Early 20th Century UFOs

Officialdom began to pay attention to aerial phenomena at the outbreak of the First World War in 1914. In Australia, for example, strange aircraft, accompanied by 'machinary hums' and odd lights, were reported in northern New South Wales, Australia. Such reports must be seen in context with that war, of course, involving as it did the use of military aircraft for the first time. However, more serious attention was paid in 1920, when unexplained lights were seen in the sky around the entrance to the Bass Strait, Australia, around the time a ship, SS Amelia J., had disappeared. The search aircraft sent to investigate also disappeared without trace.

The Bass Strait is one of a number of areas - such as the Bermuda Triangle and the Great Lakes area in North America — where many aircraft and ships have mysteriously disappeared. In 1930, witnesses at Warranambool, Victoria, on the north shore of the Bass Strait, reported sightings of unidentified 'aircraft', and the Royal Australian Air Force dispatched Squadron Leader (later Air Marshal) George Jones to investigate. No evidence could be found that the aircraft were either Australian or foreign. On the morning of 19 October 1935, a four-engined Qantas Empire Airways D.H.86 airliner, the Miss Hobart, disappeared inexplicably in the Bass Strait. Strange lights were seen in the sky that night and three nights later, not far from where the plane reported its last position.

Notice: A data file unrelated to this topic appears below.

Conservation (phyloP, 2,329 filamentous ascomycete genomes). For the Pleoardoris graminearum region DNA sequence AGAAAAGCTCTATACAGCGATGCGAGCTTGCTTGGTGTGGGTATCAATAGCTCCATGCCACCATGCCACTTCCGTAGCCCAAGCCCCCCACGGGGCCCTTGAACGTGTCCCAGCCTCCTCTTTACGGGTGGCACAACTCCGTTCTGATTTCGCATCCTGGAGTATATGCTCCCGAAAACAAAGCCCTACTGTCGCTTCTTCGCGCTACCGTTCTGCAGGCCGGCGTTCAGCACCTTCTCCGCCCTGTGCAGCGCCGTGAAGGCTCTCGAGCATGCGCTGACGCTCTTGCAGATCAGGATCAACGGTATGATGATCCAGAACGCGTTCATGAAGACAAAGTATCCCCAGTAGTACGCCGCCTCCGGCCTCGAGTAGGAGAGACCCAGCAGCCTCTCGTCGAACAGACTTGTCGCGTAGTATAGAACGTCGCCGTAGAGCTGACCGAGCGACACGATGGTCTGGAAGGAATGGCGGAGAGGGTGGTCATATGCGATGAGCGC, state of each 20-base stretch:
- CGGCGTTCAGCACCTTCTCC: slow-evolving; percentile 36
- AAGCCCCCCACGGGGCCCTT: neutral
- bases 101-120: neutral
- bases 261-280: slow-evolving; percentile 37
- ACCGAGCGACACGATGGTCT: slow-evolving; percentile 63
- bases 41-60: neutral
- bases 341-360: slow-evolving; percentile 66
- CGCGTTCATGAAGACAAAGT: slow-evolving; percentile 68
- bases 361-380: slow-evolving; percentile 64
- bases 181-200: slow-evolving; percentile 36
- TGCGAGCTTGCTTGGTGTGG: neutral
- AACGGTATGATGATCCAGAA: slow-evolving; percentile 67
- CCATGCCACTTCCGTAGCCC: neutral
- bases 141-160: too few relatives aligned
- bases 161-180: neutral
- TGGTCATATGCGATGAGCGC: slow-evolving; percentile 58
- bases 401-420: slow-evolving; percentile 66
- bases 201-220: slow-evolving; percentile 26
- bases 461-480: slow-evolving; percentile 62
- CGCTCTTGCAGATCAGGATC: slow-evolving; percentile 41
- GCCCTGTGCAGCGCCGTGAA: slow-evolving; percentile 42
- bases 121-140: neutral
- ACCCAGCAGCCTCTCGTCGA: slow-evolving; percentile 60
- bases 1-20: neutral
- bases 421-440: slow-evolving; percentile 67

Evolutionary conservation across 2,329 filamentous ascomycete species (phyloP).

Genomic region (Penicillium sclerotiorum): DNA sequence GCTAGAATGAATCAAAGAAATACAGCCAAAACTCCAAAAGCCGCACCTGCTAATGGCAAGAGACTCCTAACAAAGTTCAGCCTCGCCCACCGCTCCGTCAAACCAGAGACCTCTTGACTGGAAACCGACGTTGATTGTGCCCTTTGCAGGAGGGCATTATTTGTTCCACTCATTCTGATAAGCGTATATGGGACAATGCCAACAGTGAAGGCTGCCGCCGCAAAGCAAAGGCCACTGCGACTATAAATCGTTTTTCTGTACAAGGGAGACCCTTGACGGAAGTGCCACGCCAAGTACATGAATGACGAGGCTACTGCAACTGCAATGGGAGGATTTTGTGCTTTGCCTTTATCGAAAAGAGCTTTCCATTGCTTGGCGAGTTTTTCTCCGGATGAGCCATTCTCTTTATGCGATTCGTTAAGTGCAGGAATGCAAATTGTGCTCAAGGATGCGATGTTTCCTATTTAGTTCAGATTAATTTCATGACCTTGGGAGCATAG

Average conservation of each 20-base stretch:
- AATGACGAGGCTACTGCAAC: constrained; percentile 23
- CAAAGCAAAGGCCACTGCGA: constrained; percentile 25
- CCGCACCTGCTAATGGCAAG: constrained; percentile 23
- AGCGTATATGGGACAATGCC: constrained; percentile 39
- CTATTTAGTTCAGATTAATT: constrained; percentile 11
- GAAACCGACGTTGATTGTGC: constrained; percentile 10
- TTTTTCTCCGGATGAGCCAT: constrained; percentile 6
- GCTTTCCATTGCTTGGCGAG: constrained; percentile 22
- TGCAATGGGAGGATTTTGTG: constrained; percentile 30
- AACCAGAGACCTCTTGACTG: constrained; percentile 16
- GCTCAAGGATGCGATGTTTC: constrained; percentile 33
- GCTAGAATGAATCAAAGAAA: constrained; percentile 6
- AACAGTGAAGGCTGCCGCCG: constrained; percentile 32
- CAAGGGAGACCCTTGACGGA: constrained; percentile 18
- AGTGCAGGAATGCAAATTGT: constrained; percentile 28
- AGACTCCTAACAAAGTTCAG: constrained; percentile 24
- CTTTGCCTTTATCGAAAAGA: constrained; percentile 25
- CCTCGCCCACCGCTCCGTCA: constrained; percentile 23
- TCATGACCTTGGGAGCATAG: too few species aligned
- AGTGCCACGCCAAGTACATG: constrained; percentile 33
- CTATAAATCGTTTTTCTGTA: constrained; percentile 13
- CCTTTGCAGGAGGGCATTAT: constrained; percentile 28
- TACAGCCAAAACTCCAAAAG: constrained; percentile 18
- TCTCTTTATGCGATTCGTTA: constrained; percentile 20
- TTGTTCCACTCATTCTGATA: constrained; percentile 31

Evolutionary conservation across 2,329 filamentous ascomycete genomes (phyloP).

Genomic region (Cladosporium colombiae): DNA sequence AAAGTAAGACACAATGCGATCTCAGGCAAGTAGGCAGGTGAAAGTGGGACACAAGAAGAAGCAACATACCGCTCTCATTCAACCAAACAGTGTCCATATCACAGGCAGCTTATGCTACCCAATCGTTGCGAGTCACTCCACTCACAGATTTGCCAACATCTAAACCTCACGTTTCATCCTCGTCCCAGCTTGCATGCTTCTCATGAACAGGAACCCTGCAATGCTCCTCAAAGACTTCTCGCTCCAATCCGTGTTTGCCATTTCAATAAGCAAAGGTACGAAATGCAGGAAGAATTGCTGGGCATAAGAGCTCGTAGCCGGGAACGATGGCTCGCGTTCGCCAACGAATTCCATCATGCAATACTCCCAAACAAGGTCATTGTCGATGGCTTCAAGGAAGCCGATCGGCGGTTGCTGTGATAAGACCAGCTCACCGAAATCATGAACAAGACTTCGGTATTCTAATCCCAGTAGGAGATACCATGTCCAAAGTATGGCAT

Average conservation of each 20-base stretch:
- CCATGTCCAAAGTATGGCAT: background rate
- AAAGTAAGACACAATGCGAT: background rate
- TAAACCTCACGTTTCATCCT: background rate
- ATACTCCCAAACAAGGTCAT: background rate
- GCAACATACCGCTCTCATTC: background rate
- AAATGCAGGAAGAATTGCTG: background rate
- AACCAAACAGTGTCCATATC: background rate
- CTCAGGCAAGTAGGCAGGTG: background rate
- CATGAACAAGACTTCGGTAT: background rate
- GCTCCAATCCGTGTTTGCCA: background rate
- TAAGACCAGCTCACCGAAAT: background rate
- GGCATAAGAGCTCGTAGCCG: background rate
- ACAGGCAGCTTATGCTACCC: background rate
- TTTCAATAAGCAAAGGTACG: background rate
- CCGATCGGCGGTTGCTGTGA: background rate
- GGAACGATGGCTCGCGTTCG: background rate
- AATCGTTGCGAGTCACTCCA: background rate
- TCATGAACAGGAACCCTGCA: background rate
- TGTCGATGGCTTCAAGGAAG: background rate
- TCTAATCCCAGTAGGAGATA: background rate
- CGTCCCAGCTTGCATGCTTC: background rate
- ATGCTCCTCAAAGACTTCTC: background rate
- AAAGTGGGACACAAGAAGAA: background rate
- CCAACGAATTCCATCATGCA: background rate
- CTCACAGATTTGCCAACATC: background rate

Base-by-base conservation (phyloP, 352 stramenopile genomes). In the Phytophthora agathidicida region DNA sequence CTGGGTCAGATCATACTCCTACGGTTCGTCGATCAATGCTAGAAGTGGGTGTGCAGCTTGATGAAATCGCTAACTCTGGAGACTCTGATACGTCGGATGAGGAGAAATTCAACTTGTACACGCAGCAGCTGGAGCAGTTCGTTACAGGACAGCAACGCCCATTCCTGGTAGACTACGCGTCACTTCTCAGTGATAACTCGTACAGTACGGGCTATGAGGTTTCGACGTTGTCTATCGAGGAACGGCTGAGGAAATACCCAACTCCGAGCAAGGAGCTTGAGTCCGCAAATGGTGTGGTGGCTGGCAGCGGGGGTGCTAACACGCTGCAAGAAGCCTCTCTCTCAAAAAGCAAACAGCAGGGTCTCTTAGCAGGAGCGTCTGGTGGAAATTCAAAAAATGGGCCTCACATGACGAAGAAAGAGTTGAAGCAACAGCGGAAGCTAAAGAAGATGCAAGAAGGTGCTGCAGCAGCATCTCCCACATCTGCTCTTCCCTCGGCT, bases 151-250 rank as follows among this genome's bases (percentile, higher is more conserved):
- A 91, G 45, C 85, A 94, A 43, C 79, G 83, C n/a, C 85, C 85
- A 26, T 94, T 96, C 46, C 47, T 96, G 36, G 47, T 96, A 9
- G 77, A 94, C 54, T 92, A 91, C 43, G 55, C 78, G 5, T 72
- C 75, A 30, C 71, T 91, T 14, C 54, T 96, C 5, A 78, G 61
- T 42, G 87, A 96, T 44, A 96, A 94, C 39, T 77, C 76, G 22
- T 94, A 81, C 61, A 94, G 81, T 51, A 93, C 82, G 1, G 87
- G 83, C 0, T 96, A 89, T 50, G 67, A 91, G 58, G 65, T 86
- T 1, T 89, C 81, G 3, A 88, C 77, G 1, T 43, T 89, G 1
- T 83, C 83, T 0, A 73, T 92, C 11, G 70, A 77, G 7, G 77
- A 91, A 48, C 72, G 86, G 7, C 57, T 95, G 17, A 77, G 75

In 1933, mysterious but conventionally shaped, unmarked aircraft were sighted over Scandinavia and, to a lesser extent, the UK and USA. Often seen flying in hazardous weather conditions, the 'ghost aircraft', as they were called, frequently circled low, projecting powerful searchlights on to the ground. Although engine noises accompanied the sightings, the aircraft sometimes described low-level manoeuvres in complete silence.

'...there can be no doubt about illegal air traffic over our secret military areas,' said Major-General Reuterswaerd of the 4th Swedish Fly9ing Corps. 'Who or whom are they, and why have they been invading our air territory?' (John A Keel, 'Mystery Aeroplanes of the 1930's' Part II, Flying Saucer Review, Vol 16, No. 3, 1970.)

An Italian government report — dating back to 1936 — was leaked sixty years later to researcher Roberto Pinotti. Purportedly written by 'Andrea', an Italian secret service agent, the report describes observations of unknown flying craft seen near Venice on 17 August 1936:

It was a metallic disc, polished and reflecting light, with a diameter of ten to twelve metres. Two fighters from a nearby base took off, but were unable to reach it... It didn't emit sound, which would lead one to consider an aerostat. But nobody knows of balloons that can fly faster than wind. I know for sure that it was seen by other aviators... Then, after approximately at least an hour and after passing over Mestre, it was seen as a sort of metallic tube, grey or slate.

Benito Mussolini — Il Duce — the Fascist dictator (himself a pilot) took a great interest in this and other sightings at the time, and a report on the incident was also sent to Count Ciano, Mussolini's son-in-law and Italy's Minister of Foreign Affairs.

A sketch by a confidential informant was redrawn by Andrea, who explained that:

[The main object] was described like a kind of aerial torpedo, with very clear windows... and alternating white and red lights. [The two other objects] were to 'hats', hats like those used by priests: wide, round, with a dome in the centre, metallic and following the torpedo without changing their relative positions... the prefecture has opened an inquiry, but you can imagine that it will make little inroad... The Duce has expressed his worries, because he says that if it were a matter of real English or French aircraft, his foreign policy would have to start all over again.